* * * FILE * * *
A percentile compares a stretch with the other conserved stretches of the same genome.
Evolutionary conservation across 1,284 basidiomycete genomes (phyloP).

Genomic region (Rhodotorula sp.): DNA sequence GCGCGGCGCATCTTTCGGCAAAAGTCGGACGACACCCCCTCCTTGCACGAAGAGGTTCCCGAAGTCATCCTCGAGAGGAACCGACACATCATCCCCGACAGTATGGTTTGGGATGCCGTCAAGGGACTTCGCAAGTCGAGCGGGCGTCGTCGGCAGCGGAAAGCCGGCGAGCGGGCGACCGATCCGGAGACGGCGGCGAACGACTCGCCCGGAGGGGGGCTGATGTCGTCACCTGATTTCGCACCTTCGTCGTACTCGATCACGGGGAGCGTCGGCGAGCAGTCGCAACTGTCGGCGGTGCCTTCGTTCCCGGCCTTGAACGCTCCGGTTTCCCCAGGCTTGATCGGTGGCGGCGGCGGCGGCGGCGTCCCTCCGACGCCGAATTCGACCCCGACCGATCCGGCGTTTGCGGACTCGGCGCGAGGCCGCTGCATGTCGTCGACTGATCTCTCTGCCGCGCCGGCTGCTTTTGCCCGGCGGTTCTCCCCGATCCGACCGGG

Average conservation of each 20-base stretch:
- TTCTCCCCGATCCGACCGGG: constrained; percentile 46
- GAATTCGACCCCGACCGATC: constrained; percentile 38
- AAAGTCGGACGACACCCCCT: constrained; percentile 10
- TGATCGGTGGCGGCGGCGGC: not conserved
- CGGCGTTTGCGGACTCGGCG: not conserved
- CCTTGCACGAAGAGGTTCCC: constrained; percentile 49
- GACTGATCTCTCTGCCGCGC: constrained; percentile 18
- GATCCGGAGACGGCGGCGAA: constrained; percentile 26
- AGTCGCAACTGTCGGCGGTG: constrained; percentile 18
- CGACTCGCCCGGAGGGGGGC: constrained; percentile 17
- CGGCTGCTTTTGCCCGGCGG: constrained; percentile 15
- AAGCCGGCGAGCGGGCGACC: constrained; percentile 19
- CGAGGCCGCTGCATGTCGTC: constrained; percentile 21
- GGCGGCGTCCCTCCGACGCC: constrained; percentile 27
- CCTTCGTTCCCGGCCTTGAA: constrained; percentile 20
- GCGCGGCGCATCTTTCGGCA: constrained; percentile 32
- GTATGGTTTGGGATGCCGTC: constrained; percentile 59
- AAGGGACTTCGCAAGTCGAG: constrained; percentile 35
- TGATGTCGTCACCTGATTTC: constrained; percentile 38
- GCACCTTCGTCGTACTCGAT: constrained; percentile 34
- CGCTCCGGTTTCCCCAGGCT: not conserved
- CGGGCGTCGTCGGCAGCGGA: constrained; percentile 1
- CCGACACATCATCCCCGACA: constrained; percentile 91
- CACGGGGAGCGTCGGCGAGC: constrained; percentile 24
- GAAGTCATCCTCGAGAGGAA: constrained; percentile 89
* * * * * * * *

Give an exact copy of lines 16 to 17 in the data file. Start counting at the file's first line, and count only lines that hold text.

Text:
- AAGCCGGCGAGCGGGCGACC: constrained; percentile 19
- CGAGGCCGCTGCATGTCGTC: constrained; percentile 21